Within the last two decades, English language arts educators have expanded the understanding of English language arts instruction. At all grades, the focus is on acquiring language and literacy skills through listening, speaking, viewing, and representing, as well as reading and writing. In keeping with the literacy demands placed on them, students now learn to read and produce a wide range of texts, including media, transactional, and literary texts.
This transformation of ELA was prompted by social and technological change and by new research in learning and teaching language arts. It parallels a general shift in learner-centred classrooms, with instruction built around learning outcomes that students will demonstrate rather than goals and objectives.
Manitoba Education's Lead the Way With ELA: A Parent Report on What's NEW in English Language Arts (1999) highlights some features of Manitoba's new English language arts curriculum frameworks and describes many ways parents can help their child learn and use language in the home.
Helping Your Child Learn to Read: A Parent's Guide
This parent guide presents information about the reading process and describes strategies to assist parents in reading aloud and shared reading at home.
The Manitoba Curriculum Framework of Outcomes and Standards documents identify the prescribed general and specific English language arts learning outcomes for students in Manitoba:
General Learning Outcomes describe the knowledge, skills, and attitudes that students are expected to demonstrate from Kindergarten to Grade 12.
Specific Learning Outcomes identify the component knowledge, skills, and attitudes that contribute to the general learning outcomes that students are expected to demonstrate by the end of a grade.
In the English language arts curricula, as in all new curricula developed for Manitoba schools, the student learning outcomes integrate the four foundational skill areas identified in A Foundation for Excellence, 1995: literacy and communication, problem solving, human relations, and technology.
English Language Arts curricula for Kindergarten to Grade 12 have been developed and implemented.
The English Language Arts: Manitoba Curriculum Framework of Outcomes and Standards specifies learning outcomes for three Senior 3 courses:
Schools are not required to offer all three courses at the Grade 11 level. To meet compulsory core English language arts graduation requirements, each student must complete one of the three Grade 11 English Language Arts courses. Any one of the three Grade 11 English Language Arts courses fulfills the prerequisite for a student's selection of a Grade 12 compulsory core English language arts course.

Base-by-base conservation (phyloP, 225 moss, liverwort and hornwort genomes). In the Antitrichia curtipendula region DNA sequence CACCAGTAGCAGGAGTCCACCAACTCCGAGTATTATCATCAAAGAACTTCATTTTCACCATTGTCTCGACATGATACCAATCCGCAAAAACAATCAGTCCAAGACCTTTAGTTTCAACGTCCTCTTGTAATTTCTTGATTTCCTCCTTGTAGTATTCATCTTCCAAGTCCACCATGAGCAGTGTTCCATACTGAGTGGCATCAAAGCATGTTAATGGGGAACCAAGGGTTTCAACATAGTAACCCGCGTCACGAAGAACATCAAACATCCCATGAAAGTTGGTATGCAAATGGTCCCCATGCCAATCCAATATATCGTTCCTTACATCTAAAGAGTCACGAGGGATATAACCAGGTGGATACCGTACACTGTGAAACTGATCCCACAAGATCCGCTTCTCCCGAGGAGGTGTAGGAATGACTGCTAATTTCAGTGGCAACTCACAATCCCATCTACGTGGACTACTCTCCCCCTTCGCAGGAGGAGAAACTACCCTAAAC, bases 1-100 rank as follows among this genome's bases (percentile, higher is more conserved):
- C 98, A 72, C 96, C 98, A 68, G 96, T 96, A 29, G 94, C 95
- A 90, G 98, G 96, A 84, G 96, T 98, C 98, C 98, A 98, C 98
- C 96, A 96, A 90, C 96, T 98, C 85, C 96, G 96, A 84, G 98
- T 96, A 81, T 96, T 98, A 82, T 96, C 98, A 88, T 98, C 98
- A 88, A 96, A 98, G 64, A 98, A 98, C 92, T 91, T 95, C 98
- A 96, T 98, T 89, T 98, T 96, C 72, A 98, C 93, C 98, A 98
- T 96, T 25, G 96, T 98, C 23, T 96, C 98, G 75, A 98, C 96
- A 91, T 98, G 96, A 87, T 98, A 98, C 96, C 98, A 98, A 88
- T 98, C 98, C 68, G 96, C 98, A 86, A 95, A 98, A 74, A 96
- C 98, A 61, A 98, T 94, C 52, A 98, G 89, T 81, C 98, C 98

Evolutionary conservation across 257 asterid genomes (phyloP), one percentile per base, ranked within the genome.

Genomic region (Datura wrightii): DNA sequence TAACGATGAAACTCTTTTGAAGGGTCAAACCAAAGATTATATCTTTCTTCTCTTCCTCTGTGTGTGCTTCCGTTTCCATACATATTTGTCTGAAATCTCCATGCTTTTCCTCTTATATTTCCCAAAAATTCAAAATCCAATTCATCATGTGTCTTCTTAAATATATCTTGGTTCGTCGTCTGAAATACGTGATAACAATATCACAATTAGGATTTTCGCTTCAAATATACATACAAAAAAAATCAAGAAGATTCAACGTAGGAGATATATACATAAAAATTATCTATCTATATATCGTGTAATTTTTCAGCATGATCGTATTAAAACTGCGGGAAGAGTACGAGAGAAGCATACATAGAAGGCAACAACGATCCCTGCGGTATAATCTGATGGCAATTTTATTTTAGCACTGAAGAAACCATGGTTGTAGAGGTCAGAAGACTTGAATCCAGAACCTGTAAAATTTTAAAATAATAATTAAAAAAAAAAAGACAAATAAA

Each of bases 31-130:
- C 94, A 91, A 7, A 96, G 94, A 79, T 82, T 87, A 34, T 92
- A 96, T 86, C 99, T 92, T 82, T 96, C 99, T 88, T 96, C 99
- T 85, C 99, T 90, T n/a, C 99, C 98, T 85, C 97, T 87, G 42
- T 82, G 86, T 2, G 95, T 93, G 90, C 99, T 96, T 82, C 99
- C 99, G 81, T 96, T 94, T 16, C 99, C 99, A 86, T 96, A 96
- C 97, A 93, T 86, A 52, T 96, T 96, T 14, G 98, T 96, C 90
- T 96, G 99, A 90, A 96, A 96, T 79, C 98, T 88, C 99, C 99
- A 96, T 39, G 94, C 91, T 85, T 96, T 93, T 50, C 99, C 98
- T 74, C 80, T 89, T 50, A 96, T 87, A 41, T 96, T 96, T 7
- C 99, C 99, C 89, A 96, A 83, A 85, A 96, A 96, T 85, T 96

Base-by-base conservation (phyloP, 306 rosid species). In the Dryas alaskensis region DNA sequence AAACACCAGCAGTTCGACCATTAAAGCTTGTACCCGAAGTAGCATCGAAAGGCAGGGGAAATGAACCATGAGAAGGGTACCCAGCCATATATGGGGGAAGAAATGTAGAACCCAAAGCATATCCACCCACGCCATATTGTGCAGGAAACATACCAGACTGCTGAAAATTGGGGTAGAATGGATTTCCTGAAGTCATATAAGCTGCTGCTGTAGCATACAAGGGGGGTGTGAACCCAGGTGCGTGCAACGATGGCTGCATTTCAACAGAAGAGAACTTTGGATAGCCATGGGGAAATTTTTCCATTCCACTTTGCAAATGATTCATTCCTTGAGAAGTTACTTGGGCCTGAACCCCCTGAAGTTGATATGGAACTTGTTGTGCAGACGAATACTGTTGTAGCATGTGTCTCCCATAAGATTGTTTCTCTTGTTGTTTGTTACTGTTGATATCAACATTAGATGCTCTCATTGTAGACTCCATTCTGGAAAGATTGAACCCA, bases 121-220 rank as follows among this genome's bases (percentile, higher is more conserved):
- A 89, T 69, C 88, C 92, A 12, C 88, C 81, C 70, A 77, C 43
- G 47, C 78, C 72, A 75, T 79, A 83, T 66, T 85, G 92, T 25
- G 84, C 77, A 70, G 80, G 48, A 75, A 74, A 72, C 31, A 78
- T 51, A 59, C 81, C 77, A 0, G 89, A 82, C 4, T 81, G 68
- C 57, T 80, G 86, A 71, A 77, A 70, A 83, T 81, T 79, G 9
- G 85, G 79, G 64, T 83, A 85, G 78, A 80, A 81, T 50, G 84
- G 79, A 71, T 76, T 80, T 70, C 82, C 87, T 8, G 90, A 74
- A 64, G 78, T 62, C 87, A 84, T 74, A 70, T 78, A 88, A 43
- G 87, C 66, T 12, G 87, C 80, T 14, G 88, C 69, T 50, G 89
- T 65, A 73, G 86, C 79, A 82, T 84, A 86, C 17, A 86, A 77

New English Language Arts curricula have been developed for four Grade 12 courses:
|Compulsory Core Courses||Optional Supplementary Courses|
|Grade 12 English Language Arts: Comprehensive Focus (40S)||Grade 12 English Language Arts: Language and Technical Communication (40S)|
|Grade 12 English Language Arts: Literary Focus (40S)|
|Grade 12 English Language Arts: Transactional Focus (40S)|
Students are required to complete any one of the three Compulsory Core Courses to satisfy compulsory core graduation requirements. (They may hold credit for all three). Manitoba Education will not limit students' selection of Grade 12 English Language Arts courses based on the Grade 11 English language arts courses they complete.
Schools may also continue to implement existing curricula for the following optional courses: Grade 12 English Language Arts: Language and Literary Forms (40S) and Grade 12 English Language Arts: Language and Transactional Forms (40S). Grade 12 English Language Arts: Language and Technical Communication (40S) was revised and implemented system-wide in the 2001-2002 school year.
Grade 12 English Language Arts: Language and Technical Communication (40S) may be used to meet Grade 12 English language arts compulsory graduation requirements for students meeting graduation requirements within the Senior Years Technology Education Program or for students completing a Mature Student Diploma.
Manitoba Education communicates with post-secondary institutions to ensure acceptance of English language arts credits for admission into university and community college programs.
It is important, however, that Senior Years students planning studies beyond Grade 12 contact post-secondary institutions directly to confirm requirements for general admission and/or entrance to specific faculties/programs/courses.
For current information on post-secondary acceptance of English language arts curricula refer to Summary of Post-Secondary Acceptance of English Language Arts Curricula (Updated November 2009).